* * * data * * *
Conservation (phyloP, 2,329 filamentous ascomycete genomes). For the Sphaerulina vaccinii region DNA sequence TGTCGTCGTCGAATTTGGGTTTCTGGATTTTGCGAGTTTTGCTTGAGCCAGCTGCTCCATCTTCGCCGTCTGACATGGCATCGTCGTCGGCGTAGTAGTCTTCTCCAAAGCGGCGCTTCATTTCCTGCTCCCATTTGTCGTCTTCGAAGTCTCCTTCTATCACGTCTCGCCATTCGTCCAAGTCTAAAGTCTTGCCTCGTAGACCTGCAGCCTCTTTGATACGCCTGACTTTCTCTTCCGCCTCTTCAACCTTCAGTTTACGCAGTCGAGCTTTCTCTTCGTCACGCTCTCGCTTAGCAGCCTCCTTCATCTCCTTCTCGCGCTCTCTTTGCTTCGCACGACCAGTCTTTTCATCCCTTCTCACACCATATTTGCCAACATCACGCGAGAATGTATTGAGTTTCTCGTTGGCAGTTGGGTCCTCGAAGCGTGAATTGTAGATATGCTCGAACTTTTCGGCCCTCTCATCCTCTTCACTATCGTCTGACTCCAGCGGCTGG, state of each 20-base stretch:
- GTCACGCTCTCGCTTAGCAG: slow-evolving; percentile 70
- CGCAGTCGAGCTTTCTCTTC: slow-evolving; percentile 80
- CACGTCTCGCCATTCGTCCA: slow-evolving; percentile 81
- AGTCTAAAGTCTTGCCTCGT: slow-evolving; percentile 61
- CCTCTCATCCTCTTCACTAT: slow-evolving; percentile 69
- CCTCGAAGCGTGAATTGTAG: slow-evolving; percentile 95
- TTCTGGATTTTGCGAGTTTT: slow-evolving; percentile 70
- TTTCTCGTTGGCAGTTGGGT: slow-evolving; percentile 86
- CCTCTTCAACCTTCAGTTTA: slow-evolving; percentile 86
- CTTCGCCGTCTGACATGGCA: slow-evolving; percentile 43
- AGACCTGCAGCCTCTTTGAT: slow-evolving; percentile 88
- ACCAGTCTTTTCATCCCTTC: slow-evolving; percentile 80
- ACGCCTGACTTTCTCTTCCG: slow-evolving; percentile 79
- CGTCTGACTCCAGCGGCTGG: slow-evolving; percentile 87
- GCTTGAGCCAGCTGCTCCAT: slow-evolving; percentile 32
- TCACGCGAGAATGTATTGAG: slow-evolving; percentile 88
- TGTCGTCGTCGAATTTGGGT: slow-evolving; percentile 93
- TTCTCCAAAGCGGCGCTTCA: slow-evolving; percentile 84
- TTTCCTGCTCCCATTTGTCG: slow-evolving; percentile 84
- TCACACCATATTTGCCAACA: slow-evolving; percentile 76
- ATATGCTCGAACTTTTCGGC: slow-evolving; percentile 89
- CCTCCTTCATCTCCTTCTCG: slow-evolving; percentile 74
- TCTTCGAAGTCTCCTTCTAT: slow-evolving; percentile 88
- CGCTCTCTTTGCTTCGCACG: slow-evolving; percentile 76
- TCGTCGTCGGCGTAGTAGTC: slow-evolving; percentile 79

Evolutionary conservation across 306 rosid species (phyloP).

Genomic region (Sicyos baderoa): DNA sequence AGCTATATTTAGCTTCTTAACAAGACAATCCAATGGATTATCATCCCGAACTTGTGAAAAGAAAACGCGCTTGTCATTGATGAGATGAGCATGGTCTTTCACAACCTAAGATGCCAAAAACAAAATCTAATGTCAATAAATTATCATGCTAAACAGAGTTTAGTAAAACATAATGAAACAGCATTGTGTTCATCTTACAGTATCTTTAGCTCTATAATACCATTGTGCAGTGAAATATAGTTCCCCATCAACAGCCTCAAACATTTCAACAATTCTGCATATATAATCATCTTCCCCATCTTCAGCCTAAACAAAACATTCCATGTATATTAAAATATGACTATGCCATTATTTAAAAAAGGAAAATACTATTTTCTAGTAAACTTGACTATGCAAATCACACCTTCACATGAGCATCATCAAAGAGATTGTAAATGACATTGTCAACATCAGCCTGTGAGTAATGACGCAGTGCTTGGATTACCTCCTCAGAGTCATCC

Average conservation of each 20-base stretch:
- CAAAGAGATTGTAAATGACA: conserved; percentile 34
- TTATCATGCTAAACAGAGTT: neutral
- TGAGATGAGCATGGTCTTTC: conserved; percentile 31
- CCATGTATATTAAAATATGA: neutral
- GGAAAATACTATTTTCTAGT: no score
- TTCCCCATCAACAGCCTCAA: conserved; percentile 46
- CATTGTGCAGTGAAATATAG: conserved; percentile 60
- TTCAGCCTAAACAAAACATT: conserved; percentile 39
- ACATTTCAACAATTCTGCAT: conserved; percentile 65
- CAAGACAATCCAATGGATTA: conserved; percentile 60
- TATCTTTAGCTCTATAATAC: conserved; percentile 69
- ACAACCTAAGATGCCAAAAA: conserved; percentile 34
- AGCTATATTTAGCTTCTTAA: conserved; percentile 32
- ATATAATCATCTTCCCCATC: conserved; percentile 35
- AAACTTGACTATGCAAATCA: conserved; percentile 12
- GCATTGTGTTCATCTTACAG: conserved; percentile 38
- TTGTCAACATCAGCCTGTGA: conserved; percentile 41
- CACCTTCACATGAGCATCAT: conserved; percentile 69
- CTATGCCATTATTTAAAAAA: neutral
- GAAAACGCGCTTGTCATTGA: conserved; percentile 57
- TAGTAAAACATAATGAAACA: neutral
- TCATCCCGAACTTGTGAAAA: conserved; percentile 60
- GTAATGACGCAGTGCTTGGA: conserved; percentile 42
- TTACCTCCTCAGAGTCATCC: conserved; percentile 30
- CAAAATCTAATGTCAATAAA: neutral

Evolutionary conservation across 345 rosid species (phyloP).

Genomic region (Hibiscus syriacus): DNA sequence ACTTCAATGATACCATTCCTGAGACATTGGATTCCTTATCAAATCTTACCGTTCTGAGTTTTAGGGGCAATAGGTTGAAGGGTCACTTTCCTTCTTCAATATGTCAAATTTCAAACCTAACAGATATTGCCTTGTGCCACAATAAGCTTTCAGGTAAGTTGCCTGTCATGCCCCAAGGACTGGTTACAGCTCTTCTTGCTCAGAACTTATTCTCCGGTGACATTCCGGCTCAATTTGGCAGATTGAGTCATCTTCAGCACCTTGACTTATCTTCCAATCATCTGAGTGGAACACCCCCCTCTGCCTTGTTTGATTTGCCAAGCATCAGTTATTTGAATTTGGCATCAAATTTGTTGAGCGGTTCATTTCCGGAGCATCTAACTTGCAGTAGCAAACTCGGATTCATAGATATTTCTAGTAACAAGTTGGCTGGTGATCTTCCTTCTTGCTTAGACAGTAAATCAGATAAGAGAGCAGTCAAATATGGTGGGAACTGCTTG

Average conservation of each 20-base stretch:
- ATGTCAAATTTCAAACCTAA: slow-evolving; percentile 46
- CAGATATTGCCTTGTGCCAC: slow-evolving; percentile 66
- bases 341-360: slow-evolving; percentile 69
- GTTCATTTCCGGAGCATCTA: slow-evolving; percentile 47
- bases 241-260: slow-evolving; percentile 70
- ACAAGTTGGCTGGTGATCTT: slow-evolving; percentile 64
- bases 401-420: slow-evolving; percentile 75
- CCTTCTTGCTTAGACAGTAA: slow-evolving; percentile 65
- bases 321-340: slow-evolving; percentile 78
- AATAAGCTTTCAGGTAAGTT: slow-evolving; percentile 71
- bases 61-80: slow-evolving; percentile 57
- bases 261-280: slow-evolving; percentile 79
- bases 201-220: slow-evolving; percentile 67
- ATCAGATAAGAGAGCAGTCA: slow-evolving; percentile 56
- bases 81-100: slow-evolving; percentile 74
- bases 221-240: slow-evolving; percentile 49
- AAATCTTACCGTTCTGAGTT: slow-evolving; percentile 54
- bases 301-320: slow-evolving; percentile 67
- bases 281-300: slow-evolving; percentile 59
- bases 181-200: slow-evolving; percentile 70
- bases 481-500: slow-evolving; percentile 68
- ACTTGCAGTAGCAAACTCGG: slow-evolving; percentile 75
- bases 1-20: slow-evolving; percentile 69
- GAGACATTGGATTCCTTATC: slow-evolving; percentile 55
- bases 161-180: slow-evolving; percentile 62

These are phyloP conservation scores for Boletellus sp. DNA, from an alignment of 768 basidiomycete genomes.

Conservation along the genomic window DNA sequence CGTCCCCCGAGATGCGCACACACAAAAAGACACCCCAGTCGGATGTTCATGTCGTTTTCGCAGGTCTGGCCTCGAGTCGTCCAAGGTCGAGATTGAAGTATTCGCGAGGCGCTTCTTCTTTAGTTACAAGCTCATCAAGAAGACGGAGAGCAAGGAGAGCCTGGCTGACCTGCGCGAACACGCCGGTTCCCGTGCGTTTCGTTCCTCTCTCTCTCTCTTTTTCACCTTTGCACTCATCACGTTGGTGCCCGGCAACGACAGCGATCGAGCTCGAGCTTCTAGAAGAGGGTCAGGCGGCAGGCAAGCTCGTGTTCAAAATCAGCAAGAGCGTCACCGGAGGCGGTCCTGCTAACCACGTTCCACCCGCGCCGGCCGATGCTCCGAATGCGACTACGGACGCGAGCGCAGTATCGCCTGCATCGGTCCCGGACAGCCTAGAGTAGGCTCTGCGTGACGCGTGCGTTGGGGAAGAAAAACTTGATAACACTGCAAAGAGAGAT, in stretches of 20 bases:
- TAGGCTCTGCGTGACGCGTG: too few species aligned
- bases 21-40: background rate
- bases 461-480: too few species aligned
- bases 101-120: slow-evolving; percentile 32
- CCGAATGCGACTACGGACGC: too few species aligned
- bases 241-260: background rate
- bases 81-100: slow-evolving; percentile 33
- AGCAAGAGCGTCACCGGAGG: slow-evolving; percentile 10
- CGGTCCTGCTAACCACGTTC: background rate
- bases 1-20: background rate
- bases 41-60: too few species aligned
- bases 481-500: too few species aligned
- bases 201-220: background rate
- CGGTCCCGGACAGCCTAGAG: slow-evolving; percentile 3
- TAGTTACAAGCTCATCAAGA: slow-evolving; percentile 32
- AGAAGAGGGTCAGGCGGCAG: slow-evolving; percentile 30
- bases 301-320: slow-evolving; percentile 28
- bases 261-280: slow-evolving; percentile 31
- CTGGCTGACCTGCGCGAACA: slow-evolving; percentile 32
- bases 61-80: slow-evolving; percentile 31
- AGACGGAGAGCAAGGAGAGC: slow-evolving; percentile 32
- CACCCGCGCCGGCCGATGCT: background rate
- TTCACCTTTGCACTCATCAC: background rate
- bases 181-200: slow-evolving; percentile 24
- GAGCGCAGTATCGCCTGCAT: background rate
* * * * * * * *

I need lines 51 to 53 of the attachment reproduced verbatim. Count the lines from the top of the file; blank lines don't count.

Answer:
- TCATCCCGAACTTGTGAAAA: conserved; percentile 60
- GTAATGACGCAGTGCTTGGA: conserved; percentile 42
- TTACCTCCTCAGAGTCATCC: conserved; percentile 30